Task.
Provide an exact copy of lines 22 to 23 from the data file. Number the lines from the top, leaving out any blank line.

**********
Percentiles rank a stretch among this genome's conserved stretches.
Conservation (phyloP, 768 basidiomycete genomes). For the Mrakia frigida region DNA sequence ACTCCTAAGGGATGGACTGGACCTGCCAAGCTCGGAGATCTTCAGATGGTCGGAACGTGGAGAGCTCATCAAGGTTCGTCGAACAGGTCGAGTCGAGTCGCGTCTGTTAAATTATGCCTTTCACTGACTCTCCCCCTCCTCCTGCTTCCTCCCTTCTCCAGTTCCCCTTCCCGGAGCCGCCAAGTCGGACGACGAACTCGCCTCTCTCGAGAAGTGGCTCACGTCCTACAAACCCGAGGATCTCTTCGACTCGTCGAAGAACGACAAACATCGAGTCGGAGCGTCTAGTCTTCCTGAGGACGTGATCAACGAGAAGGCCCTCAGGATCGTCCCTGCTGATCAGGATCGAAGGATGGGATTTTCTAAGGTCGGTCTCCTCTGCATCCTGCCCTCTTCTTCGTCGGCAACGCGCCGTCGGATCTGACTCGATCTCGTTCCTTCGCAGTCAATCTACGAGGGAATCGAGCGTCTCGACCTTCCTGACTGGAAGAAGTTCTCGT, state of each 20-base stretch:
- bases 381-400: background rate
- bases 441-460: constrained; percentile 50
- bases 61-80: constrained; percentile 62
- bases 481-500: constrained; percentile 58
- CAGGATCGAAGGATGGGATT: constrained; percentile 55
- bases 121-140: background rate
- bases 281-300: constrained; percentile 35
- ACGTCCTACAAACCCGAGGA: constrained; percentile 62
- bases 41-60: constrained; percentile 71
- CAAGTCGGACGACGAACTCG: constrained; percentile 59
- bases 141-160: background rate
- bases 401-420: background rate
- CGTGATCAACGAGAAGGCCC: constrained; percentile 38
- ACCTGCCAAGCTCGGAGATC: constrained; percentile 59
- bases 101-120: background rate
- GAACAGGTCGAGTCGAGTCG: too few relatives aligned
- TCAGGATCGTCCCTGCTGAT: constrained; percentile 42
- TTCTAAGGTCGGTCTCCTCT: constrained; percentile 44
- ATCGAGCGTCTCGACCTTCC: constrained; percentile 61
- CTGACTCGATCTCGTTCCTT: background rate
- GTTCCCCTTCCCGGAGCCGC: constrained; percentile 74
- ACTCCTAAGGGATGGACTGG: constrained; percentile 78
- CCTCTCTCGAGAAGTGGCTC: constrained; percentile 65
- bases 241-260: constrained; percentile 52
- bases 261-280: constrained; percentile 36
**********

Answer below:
- CTGACTCGATCTCGTTCCTT: background rate
- GTTCCCCTTCCCGGAGCCGC: constrained; percentile 74